"We will study the implications of the proposed levy on sugary drinks and respond to the Government’s planned consultation, but it is reassuring that the Chancellor confirmed that neither milk based nor pure fruit juices will be included in the levy.
It is unclear as yet where the £3.5bn of spending cuts will come from, but they are likely to fall mainly on unprotected services. Yesterday (14 March) the Local Government Association's chairman Lord Porter warned the chancellor not to deepen the already-drastic cuts to local government spending, saying such a move would be a "false economy" and would leave other, protected areas such as the NHS picking up the pieces.
Porter said councils have "more than played their part in trying to balance the nation's books".
Labour leader Jeremy Corbyn said local authorities/councils are facing a 79 per cent cut in their funding. He added that in work poverty would be at the highest levels on record.
Crossrail 2 in London and the HS3 link between Manchester and Leeds will go ahead, and there is £700m for flood defence and flood resilience schemes.
More than £230m has been earmarked for road improvements in the north of England, including upgrades to the M62.
London mayor Boris Johnson said the budget brings "fantastic news" for London with the Government investing in Crossrail 2, Old Park Royal and business rate devolution.
NFU president Meurig Raymond said: "News that the country will invest £700 million more in its flood defences will be welcomed by the many farmers and their families who have faced devastating damage this winter. But we should be clear this is funded by an increase in insurance premiums for all. I am also seeking assurance that the planned £40 million per year increase in maintenance expenditure will protect deserving rural communities as well as urban areas."
Garden 'suburbs' to solve housing crisis
Landscape Institute president Noel Farrer commented on Osborne's plans to make it easier to expand towns and cities to build thousands of new homes in garden 'suburbs', as part of plans to alleviate the housing shortage.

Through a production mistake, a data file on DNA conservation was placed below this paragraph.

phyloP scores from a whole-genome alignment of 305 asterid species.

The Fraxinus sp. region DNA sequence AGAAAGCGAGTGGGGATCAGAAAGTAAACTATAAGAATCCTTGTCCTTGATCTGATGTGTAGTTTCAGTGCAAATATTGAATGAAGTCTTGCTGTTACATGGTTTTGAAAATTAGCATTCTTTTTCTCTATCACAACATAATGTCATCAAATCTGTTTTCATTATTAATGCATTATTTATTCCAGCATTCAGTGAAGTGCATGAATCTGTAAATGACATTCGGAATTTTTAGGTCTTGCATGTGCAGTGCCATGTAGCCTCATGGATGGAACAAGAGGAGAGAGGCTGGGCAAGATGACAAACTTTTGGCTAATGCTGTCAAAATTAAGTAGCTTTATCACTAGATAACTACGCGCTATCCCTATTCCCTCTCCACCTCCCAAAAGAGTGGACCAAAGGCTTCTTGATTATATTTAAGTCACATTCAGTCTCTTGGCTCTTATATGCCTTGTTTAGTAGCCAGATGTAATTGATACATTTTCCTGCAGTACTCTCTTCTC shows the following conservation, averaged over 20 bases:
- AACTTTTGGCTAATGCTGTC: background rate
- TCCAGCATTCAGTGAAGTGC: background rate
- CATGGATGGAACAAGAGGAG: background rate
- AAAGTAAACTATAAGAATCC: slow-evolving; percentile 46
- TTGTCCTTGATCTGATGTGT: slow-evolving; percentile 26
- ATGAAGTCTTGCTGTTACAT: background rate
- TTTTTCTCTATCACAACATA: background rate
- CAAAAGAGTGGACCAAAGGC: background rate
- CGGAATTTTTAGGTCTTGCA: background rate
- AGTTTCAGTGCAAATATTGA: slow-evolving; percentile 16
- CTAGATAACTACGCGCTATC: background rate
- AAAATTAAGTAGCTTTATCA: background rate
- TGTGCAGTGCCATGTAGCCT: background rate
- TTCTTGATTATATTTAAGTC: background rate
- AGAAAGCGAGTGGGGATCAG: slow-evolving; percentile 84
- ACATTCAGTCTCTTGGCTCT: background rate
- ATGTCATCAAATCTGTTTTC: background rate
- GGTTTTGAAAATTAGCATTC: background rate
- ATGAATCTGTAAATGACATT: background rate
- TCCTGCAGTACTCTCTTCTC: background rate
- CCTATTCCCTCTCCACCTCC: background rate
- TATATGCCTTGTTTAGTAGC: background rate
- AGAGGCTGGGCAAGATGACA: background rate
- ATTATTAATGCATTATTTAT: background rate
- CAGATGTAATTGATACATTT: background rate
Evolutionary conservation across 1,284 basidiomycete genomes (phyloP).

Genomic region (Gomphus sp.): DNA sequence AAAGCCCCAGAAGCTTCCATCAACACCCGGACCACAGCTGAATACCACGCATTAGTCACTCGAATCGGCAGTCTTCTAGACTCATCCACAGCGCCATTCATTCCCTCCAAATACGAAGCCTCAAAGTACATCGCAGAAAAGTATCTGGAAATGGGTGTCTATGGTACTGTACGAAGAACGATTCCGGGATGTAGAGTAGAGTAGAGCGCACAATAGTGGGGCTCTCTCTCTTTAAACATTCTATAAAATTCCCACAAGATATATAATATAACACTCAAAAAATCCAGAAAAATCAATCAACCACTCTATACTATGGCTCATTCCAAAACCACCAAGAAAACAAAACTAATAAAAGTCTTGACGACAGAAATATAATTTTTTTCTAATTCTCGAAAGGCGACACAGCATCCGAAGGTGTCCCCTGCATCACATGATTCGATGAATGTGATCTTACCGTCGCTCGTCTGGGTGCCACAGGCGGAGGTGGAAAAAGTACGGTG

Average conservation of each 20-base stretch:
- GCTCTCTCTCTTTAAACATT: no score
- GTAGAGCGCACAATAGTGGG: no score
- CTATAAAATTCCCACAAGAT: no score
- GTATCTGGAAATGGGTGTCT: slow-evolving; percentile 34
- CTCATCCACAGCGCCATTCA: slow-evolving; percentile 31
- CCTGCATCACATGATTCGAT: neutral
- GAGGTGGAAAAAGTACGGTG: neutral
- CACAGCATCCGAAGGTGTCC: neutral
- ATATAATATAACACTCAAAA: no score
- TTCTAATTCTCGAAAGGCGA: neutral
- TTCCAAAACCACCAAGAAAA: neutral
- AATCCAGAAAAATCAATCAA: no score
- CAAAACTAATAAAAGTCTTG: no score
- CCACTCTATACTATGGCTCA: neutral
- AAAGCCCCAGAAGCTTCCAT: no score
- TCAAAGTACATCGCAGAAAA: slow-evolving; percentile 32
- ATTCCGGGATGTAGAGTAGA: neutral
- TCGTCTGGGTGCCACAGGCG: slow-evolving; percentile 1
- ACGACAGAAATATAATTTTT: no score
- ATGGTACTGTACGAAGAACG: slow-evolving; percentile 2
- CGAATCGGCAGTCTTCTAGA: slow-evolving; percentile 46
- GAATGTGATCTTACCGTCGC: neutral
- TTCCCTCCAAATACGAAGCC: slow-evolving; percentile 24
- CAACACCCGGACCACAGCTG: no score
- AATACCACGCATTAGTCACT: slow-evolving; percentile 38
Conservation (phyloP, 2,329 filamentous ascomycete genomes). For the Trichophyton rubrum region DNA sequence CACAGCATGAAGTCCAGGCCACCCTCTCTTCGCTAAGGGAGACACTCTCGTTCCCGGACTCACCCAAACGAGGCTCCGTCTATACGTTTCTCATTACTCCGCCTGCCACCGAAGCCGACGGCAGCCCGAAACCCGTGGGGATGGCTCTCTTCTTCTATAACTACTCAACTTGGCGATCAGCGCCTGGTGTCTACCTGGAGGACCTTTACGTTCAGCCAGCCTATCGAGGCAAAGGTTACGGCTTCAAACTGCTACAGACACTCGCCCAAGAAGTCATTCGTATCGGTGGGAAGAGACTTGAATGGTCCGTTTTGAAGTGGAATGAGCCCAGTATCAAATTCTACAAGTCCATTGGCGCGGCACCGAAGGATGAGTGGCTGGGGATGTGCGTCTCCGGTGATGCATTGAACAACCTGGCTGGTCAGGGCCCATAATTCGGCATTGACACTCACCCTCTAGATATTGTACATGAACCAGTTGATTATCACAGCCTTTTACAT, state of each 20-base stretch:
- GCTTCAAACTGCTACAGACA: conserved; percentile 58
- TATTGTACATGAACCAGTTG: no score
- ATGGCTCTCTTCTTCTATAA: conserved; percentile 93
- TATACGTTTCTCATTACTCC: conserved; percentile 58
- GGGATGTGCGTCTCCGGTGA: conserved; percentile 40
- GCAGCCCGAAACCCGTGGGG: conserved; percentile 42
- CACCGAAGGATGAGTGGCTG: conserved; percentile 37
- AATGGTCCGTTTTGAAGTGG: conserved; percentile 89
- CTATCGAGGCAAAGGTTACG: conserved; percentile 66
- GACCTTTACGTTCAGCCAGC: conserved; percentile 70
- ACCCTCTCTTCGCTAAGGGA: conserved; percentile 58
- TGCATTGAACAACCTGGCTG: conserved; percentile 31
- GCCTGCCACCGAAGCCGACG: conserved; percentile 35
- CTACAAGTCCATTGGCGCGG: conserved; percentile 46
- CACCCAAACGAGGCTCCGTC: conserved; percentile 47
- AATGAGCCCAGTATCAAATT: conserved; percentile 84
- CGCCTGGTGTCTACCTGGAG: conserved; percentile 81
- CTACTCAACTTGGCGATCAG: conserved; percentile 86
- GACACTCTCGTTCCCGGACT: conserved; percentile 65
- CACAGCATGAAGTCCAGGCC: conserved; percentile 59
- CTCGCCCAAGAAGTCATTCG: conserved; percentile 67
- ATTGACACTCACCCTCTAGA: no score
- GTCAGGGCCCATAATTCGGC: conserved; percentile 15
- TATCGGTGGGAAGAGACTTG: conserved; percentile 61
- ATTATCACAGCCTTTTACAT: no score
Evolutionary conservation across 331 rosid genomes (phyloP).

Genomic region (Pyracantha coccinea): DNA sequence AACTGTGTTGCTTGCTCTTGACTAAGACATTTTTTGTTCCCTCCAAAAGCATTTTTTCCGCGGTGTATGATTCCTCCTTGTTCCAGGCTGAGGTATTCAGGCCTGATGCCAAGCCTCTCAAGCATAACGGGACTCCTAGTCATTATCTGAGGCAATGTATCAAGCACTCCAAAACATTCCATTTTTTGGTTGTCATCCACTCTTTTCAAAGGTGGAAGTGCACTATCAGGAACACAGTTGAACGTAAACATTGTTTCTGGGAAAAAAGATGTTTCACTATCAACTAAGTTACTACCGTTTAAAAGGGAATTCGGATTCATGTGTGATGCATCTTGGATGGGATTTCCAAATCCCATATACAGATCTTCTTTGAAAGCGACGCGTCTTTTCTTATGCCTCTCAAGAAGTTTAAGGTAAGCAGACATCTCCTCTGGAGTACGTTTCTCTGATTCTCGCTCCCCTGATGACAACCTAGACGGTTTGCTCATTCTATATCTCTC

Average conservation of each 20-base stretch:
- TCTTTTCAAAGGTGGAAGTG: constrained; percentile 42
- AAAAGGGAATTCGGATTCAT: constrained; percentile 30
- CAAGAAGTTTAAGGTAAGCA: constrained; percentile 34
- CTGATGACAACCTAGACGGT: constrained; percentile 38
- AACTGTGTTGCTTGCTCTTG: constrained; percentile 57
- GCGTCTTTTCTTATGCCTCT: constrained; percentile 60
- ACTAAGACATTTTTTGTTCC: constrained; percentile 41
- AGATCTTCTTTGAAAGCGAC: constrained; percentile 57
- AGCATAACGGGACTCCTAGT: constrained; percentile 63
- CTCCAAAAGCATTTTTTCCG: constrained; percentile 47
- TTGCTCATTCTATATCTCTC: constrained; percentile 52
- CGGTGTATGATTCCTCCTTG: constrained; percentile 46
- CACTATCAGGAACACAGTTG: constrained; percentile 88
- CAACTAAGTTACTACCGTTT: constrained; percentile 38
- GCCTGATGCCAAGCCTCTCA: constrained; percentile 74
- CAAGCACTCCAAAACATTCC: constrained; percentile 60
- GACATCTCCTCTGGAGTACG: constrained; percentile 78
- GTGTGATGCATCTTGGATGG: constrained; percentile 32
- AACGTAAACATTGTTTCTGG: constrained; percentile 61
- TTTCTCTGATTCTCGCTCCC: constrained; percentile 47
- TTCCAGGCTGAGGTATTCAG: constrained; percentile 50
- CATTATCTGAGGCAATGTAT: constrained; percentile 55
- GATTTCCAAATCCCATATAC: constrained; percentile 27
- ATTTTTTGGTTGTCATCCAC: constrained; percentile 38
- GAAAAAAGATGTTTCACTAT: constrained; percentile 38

Farrer said: "Garden cities provide an exciting opportunity to encourage a revolution in the way we plan and deliver new communities with sustainable lifestyles fit for the 21st century. We can only welcome the announcement that the Government is to support the construction of new garden towns and cities and support those areas that wish to establish garden villages and market towns of between 1,500 to 10,000 homes.
"However, we need to see the details and we are yet to be convinced that meaningful landscape consideration is at the heart of any proposed new garden cities. The vision for any new garden city must first and foremost be informed by an understanding of the characteristics unique to its specific location; its local landscape character.
"Landscape is the primary consideration in delivering places where people want to be; want to work; want to innovate. People want to live in desirable housing, not just any housing. Poor design is a barrier to any new developments. Existing residents in cities, towns and villages need to believe that new housing will enhance, not diminish, their quality of life and the value of their homes.
"By adopting a landscape-led approach, change in the landscape should not be feared as it helps guarantee long term economic value and makes the most of our precious land resources."